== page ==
Minister laments low consent level for school Covid screening
Irresponsible behaviour during the pandemic is putting children’s education at risk MPs heard.
Diallo Rabain, the education minister, also poke in the House of Assembly on the “tough decision” for public schools to pivot to remote learning for the first day of school yesterday.
But he said the ministry was “hopeful that we will be able to get some schools back to in-person learning next week”.
Mr Rabain told the House of Assembly the move had come due to “circumstances out of our control” as case numbers rose.
He urged the community to heed public health regulations against the spread of coronavirus.
“As of today, just over 50 per cent of our students have consent from their parents to be part of the saliva screening programme,” he said.
“An even fewer percentage of staff have consented, although we continue to have staff test positive for Covid-19 resulting from close contacts of other infected persons.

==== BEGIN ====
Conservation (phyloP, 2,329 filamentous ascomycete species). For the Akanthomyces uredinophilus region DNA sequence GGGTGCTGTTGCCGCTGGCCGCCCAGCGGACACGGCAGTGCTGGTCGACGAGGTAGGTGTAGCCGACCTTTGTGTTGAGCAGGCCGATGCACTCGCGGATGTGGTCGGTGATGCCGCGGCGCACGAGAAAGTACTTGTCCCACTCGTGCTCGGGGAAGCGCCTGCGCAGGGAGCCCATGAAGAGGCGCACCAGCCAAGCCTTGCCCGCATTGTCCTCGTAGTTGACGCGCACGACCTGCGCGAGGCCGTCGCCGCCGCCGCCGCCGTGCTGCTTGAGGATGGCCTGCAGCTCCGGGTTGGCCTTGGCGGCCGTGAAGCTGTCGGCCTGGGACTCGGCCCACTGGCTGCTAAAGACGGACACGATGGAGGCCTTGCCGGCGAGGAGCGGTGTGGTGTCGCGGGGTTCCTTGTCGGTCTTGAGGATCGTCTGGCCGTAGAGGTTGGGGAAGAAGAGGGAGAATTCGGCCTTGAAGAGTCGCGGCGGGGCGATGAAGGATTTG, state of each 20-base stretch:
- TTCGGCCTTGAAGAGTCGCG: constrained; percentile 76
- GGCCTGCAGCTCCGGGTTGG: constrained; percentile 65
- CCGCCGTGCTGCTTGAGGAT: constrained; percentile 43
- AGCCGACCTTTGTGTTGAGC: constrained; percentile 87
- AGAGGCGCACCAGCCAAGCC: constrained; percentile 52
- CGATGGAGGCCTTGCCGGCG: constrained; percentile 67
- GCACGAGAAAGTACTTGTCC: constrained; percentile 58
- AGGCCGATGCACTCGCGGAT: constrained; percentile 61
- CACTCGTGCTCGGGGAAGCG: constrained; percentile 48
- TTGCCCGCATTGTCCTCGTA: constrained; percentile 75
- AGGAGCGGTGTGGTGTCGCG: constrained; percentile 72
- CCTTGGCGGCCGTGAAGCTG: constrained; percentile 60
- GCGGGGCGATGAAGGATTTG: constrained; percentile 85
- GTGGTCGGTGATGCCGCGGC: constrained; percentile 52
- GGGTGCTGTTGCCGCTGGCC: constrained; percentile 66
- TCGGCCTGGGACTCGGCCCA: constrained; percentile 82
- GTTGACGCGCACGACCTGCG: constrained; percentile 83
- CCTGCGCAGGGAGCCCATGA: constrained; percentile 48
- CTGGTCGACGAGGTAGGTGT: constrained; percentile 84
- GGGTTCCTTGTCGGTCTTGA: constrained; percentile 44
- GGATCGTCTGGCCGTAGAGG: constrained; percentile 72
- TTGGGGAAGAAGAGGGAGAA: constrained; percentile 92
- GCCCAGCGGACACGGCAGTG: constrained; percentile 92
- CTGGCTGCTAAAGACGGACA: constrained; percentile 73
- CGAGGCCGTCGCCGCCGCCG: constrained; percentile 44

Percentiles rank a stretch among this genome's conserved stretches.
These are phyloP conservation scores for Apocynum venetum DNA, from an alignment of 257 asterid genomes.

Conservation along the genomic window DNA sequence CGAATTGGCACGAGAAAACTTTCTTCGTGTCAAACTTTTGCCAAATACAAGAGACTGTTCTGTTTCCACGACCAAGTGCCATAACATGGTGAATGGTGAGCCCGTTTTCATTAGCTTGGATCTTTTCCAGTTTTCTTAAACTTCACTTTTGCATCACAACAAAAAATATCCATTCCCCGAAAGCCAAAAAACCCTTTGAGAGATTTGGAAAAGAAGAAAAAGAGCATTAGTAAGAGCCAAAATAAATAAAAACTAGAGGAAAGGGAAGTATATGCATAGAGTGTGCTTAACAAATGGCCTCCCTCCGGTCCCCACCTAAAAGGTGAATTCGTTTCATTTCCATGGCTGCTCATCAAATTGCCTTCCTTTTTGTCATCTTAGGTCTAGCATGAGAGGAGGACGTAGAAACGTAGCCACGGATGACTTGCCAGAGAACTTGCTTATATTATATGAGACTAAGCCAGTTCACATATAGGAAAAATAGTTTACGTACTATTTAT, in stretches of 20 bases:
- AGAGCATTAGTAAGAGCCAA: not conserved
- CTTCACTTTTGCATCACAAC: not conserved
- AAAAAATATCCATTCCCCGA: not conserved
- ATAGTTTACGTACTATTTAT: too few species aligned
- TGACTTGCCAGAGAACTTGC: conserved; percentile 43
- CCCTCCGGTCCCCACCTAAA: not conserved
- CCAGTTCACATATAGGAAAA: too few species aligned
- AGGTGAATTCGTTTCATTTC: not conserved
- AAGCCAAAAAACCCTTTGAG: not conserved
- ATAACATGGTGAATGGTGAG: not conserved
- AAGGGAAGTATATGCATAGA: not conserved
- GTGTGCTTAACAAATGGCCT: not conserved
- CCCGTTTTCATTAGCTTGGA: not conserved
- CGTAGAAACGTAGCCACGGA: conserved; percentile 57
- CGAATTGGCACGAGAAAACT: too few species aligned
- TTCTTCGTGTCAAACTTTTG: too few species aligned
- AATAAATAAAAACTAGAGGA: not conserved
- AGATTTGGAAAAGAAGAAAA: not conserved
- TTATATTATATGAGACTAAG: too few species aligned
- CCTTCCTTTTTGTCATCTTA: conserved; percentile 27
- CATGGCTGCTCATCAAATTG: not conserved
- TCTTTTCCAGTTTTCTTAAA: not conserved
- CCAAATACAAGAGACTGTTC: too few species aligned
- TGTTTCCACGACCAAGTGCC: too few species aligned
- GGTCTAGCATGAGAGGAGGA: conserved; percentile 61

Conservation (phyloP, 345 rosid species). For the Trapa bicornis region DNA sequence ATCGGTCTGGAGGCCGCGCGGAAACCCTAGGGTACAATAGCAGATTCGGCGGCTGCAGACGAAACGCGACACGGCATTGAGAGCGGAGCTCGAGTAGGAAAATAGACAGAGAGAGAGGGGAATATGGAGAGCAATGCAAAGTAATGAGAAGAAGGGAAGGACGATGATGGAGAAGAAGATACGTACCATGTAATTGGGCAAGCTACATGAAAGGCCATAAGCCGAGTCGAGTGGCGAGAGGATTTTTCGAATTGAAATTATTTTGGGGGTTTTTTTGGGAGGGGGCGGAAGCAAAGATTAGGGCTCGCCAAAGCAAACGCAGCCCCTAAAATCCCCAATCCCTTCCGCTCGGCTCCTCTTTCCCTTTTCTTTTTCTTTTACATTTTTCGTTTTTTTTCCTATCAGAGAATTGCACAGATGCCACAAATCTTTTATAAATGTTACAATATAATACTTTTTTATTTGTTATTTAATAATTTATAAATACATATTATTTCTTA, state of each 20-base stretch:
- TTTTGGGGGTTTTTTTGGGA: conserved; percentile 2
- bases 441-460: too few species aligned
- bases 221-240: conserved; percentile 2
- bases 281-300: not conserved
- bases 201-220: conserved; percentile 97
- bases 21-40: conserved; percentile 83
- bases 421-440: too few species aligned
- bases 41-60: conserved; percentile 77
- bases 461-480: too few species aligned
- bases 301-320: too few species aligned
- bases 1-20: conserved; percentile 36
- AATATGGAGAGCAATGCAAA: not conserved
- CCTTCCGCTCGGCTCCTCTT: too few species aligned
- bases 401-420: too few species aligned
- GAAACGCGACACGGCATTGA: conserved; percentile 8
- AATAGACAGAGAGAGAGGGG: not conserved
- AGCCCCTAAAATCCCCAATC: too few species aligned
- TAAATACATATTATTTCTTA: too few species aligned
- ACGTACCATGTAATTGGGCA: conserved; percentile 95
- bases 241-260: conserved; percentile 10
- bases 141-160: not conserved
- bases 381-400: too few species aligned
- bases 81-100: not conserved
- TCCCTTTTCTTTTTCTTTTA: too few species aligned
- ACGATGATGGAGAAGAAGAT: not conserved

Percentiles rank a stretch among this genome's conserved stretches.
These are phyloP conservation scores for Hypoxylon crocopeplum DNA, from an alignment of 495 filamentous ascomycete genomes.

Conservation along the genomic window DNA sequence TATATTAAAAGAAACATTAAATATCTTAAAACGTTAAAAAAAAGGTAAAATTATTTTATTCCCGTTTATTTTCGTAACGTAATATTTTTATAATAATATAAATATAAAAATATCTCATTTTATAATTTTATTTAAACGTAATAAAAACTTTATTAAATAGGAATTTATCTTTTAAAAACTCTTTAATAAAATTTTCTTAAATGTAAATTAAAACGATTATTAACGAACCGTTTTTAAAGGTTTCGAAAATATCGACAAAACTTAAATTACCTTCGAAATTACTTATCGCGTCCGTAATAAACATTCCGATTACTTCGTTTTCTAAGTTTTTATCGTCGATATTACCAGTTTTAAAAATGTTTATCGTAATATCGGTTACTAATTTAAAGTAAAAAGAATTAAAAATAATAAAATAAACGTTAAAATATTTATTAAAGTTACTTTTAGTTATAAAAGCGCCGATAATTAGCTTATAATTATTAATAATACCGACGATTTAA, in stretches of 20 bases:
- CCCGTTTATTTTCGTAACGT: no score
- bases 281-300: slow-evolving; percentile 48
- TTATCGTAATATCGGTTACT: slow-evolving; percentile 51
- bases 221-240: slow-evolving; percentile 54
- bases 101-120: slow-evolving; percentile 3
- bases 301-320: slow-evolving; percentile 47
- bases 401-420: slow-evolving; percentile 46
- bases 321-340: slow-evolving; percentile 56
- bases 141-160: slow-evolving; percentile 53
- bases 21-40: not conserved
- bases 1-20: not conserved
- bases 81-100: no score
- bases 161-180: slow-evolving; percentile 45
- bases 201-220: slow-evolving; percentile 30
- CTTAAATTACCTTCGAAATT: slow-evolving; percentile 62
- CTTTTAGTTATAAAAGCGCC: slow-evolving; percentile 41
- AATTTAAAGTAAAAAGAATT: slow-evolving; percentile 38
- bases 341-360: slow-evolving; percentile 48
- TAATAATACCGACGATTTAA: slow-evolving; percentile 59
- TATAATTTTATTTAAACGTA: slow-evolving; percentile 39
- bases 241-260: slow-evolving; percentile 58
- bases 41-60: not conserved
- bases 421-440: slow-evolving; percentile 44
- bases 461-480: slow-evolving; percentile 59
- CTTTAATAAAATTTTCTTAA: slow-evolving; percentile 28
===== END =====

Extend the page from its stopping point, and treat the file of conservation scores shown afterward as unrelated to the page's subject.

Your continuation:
“It can be easily observed that people, including children, are not wearing masks when required to do so, and at times highlighting on social media and the like when they can avoid using SafeKey to enter events and places that require them.
“I have even heard stories of events and locations that require SafeKey yet not adhering to these rules.”
He added: “I cannot stress enough that we as a people must exercise a level of personal responsibility, particularly if we desire to have our children return to in-school learning in short order.”
Mr Rabain said resources were sufficient to support remote learning, with donated laptops distributed to 1,349 primary school students.
The decision to return to school would have to take into account “country status, staff and substitute and testing result status”.
He said: “While we cannot mandate anyone to be tested before returning to school or participate in the saliva screening programme, we urge our staff, parents and guardians to consider doing so.
“We hope you are not just thinking of yourself, but we advise you to consider the effect your actions may have on others and our ability to get our children back to school.”